Enter the Dragon (2)

Technique without "goat" feeling is nothing

On Facebook one friend wrote: “without understanding what juppô sesshô is and its relation to the dragon and the tiger, you will stay forever in the mechanic world and never understand what is biomechanics” and another friend commented: “any movement you do is always biomechanical. Impossible to do a non-biomechanical movement by definition of the word.” I thank you both for your comments as they allow me to be more precise.

First of all, both are right and wrong. To the first one I would say that the dragon movement is by definition using the body and therefore belongs to the mechanical world. But to the second one I would object that a movement might not always be mechanical. When I am “moved” by the beauty of the landscape, a piece of music, or any artisitic masterpiece; I am moved but I do not physically move (except if I faint). 🙂

As always our language is limited and carries different conceptual schemes (cf. Quine: “word and object”) allowing various realities to cohabit. From the omote perspective, comment #2 is true; but from the ura perspective comment #1 is also true.

We should focus more on what we do than trying to give the exact definition of what we can do. Entering the dragon is more a feeling, a kankaku than a real movement but without the knowledge developed in the waza it is useless.

A Japanese shihan said to us once: “in the bujinkan you need to train both kankaku and waza as they are the two legs allowing to go forard on the path. If you focus on one leg only and exclude the other one you will not move forward very long”.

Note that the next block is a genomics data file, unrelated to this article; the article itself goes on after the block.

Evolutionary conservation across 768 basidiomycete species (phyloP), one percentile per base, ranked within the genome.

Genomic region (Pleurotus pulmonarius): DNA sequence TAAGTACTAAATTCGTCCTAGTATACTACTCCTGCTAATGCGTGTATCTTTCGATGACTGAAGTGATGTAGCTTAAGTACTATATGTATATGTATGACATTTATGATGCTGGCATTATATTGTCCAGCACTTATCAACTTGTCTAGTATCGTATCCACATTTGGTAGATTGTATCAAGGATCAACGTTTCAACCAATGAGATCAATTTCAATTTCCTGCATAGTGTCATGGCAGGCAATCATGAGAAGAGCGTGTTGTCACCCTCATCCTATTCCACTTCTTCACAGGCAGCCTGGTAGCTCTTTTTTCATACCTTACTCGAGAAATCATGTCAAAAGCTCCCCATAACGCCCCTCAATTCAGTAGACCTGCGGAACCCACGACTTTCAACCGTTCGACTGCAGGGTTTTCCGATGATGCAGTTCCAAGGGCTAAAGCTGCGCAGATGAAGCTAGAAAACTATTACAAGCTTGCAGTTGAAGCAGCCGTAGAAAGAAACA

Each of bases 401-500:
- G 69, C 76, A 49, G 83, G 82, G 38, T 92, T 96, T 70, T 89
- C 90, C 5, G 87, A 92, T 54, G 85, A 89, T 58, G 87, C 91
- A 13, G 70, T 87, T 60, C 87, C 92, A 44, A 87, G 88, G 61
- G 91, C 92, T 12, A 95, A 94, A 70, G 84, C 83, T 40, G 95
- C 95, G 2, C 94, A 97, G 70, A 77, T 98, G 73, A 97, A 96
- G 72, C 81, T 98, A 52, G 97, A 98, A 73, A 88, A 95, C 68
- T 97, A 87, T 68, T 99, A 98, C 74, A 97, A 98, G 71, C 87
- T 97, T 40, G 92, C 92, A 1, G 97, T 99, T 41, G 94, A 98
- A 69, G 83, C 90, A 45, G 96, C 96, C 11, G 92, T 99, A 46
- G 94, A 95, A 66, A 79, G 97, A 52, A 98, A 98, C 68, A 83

The bujinkan path you have chosen to follow is long and I can assure you that you will definitely need your two legs to go further.

Becoming a dragon does not mean that you will stop walking and fly instead!… but  who knows?…

Author: kumablog

I share here on a regular basis my thoughts about the Bujinkan martial arts, training in Japan and all over the world, and

One thought on “Enter the Dragon (2)”

  1. I like what you’re saying here. As a filmmaker it is an interesting truth that it’s an illusion of movement that we perceive when watching a film. It is mechanical in recording & projection, but what our eyes & minds sense is an illusion of movement on screen when it is really only one framed image at a time in rapid succession. Then there is the communication of emotional, intellectual & physical movement that is passed on through the medium between the artist and the spectator. They may contemplate, shake in their seats, even cry at what they see. It can even inspire them to action. This is the ura & omote of making a film.


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